For those that take oral contraceptives, sometimes it can affect gum health. You can get with your Kennewick dentist about it, but you might wonder if there are other things you can do, and if there are ways to protect the gums. You might even wonder how this affects the gum health as well.
Now, with an oral contraceptive, it’s tricking the body into thinking that you’re pregnant, so you might end up affecting your gum health. Often, you might start to see in pregnant and breastfeeding woman that they are inflamed and they do bleed a little bit. However, this also might impact based on the birth control that you’re taking.
Birth control causes an inflammatory response, causing them to become redder and even more swollen, and it can bleed easily. During different stages of life, these changes can affect the gum health, since these changes can cause inflammation in these tissues. There have been research studies to check to see if the oral contraceptives that had higher hormone levels affected anything, and they did, but these are higher than what’s on the market today. However, there is still a chance that gum inflammation could be caused by birth control, but it’s less likely.
A recent study has shown that there isn’t a hormonal effect on the gum tissue. However, there is some mixed results on the salivary flow of the mouth, for some show an increase, and some show a decrease in this. You also might be more likely to get a dry socket from a wisdom tooth extraction if you’re on birth control. You can experiment with various contraceptives until you find the right one. You don’t have to have long-term gum inflammation, nor do you have to accept it. while on birth control, you might feel some sorts of symptoms tin the gums, but you might not, but you’ll be able to make sure that you don’t have to feel this either by doing a few things to help with this.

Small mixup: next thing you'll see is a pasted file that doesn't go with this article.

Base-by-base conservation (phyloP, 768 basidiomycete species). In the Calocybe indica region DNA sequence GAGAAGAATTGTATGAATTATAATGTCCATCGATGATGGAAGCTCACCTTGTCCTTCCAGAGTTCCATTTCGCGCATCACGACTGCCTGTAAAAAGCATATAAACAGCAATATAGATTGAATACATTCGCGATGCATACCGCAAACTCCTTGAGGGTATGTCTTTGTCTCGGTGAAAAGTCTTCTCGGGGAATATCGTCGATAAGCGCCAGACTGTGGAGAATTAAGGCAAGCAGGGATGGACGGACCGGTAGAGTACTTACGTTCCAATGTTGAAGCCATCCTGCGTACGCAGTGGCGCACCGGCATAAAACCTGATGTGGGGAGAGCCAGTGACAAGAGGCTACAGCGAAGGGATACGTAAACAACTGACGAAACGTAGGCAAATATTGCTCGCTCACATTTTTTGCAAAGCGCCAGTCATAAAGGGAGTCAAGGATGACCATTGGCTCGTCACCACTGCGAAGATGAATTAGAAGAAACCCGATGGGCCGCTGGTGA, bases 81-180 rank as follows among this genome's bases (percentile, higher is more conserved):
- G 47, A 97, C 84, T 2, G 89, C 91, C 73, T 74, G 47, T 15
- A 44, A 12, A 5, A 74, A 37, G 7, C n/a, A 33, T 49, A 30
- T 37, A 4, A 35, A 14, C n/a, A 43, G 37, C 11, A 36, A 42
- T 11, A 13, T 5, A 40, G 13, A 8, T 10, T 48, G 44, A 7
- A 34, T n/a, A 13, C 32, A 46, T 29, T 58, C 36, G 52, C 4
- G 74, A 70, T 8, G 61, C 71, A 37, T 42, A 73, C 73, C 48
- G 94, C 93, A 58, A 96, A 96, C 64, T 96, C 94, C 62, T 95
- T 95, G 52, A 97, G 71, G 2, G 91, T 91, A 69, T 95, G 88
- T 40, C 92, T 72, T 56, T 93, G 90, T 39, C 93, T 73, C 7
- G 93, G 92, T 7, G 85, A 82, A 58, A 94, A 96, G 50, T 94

The first, is to get a baseline reading. You should get a reading before you start, and then a reading after. This will tell you immediately if there is a difference in these gum lines, and if it’s mild or severe. Remember, each contraceptive has differing levels of hormones, so if the impact is severe, try a different one. You will want to make sure that you’re taking birth control as a factor into your gum health.
You should make sure you have the right oral hygiene habits too. Some of us brush too hard, or we don’t floss, or we don’t make sure that we do a c shape motion, or we don’t have the right brushing technique. You should make sure that your brushing and flossing are great, for while it is critical before, it can help to prevent various damage to your gums as well.
Finally, check your diet. If you’re having a diet that is rich in foods that cause little inflammation, you’ll be able to keep your gums healthy, and it’ll give you a better and different baseline to begin with. If you have a better baseline at the start before you take a contraceptive, it’ll help to keep your teeth healthier.
Obviously, you should make sure that you do go to the dentist a lot, since it’ll help keep any symptoms under control, and they’ll help to manage it. They often do pocket readings which will help to indicate how the gum health is. These are good in general, but you should make sure that you do watch out for this especially on birth control, for it can change everything.
Birth control is a way for one to regulate periods, help with preventing pregnancy, and it can overall help with a woman’s health. If you’re on it though, you should definitely keep in mind that you might have some gum health issues, so you should go to your Kennewick dentist to get some further help on this. They’ll be able to measure everything, help you see for yourself what needs to be done, and can overall help you with everything.